In this issue:

  • INQUEST's response to COVID-19
  • Prison
  • Immigration detention
  • INQUEST in New York
  • International Women's Day
  • Benefit deaths
  • Farewell to INQUEST staff
  • Supporting INQUEST

INQUEST's  response to COVID-19

We know that this is a time of uncertainty and stress for everyone. This period may be particularly hard and isolating for those who have experienced traumatic bereavement, writes our Family Participation Officer, Mo Mansfield, in a note to bereaved families.

INQUEST are working to ensure people detained in prisons, police custody, immigration detention centres or mental health and learning disability settings are not forgotten during this coronavirus pandemic. Unlike people in the community, those held in detention are totally dependent on the state for their safety. They are living in close proximity and cannot choose to self-isolate. Budget cuts across the public sector alongside long-term issues have already resulted in poor conditions and levels of care, intensifying pre-existing risks to safety and life.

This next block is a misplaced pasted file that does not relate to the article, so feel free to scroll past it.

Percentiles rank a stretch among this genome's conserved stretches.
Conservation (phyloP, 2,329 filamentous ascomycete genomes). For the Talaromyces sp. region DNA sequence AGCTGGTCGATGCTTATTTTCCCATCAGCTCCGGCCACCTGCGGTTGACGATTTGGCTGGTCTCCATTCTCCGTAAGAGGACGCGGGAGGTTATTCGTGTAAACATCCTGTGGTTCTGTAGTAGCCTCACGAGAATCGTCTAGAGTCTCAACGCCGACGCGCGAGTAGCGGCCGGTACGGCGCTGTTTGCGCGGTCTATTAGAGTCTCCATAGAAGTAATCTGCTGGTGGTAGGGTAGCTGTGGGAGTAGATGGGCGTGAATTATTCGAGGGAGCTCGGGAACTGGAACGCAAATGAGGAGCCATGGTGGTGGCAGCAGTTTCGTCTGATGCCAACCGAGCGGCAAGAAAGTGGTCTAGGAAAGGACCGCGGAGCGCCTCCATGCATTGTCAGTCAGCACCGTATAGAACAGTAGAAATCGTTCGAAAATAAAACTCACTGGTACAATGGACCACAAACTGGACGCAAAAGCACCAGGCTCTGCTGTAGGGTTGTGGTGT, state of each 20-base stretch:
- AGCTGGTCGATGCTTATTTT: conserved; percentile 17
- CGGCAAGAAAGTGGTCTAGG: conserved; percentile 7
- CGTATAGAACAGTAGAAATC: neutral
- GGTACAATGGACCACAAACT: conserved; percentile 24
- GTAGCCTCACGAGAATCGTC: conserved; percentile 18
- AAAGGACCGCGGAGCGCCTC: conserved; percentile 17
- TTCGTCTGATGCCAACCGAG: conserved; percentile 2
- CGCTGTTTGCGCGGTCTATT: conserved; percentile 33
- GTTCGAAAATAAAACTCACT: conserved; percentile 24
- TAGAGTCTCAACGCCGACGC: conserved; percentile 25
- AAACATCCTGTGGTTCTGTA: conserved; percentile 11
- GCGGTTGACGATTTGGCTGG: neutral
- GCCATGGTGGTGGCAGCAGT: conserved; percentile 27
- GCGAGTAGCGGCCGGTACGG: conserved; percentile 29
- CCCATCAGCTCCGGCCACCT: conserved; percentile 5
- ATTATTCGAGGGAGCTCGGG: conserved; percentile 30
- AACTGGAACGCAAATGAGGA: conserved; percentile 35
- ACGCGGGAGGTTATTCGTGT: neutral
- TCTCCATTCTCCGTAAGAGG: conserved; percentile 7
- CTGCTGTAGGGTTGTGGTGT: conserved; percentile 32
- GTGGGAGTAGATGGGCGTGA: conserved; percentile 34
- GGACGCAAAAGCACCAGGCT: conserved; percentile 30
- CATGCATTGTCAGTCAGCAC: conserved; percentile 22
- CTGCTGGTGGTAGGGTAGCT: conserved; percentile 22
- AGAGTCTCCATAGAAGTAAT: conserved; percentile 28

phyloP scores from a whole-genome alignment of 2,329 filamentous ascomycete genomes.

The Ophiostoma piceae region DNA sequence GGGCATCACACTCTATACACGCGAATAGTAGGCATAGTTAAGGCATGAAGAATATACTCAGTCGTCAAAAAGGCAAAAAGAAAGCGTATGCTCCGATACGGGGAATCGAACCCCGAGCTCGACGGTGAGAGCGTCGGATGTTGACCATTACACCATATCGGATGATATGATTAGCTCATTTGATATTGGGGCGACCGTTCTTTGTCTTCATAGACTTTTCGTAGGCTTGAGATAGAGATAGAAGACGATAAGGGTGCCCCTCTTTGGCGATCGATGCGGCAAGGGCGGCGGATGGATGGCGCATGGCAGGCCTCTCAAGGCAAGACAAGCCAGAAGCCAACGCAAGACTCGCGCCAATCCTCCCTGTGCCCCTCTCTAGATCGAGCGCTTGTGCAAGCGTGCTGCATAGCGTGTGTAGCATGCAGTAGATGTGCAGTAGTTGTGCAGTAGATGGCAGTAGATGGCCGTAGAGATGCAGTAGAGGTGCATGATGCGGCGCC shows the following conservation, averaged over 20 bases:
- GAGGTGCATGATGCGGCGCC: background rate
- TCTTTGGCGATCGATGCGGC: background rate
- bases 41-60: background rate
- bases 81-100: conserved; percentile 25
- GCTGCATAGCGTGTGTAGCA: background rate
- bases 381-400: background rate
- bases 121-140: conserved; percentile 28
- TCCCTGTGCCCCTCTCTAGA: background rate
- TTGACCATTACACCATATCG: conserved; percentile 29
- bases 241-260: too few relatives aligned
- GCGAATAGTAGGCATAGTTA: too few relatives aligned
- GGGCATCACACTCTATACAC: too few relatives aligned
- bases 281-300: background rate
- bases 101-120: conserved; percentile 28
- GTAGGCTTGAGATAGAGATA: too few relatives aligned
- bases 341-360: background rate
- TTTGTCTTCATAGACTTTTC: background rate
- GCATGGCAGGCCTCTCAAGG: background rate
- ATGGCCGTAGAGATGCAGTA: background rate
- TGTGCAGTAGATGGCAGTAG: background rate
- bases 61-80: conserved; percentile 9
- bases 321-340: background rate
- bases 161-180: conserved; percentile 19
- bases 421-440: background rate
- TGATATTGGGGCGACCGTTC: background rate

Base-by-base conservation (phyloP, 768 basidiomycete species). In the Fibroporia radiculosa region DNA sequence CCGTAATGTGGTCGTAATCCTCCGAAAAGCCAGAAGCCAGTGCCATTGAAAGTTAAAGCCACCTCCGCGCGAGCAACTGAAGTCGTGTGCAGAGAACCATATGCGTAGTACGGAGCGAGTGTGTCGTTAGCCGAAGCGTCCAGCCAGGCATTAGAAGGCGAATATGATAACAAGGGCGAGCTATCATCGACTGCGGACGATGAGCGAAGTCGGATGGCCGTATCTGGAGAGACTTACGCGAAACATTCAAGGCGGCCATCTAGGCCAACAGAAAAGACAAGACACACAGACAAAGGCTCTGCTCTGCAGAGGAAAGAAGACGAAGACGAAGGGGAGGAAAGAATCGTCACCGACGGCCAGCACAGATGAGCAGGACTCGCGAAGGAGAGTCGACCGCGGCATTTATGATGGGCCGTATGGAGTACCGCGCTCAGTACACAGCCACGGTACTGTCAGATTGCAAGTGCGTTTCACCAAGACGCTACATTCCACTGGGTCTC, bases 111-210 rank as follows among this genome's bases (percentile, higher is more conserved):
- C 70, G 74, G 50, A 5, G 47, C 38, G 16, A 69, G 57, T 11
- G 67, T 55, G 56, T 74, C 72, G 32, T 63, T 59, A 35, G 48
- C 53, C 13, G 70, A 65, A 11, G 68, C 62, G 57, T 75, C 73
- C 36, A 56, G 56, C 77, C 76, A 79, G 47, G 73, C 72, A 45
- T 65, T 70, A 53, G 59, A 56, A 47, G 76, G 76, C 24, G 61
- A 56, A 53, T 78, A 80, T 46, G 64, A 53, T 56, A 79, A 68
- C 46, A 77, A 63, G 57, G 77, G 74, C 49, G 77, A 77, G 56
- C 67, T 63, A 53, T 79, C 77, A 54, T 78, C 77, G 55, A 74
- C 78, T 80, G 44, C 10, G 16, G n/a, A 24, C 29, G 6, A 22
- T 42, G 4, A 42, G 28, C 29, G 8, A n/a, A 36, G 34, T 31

1. We are continuing to prioritise our advice and casework service. Inquests and investigations are now subject to disruption and newly bereaved families are likely to encounter restrictions to post death rituals. Our casework team are closely monitoring the situation, liaising with investigation bodies and the Chief Coroner’s Office, and speaking with lawyers and bereaved families to provide much needed support and clarity.

Help and advice

2. We are raising our concerns with decision makers and reminding authorities of their domestic and international human rights obligations. There must be transparency and an effective investigation following any death in custody and detention. We have published a detailed briefing setting out our immediate concerns around the pandemic in our areas of expertise which was broadly disseminated to ministers, parliamentarians, NGOs and others.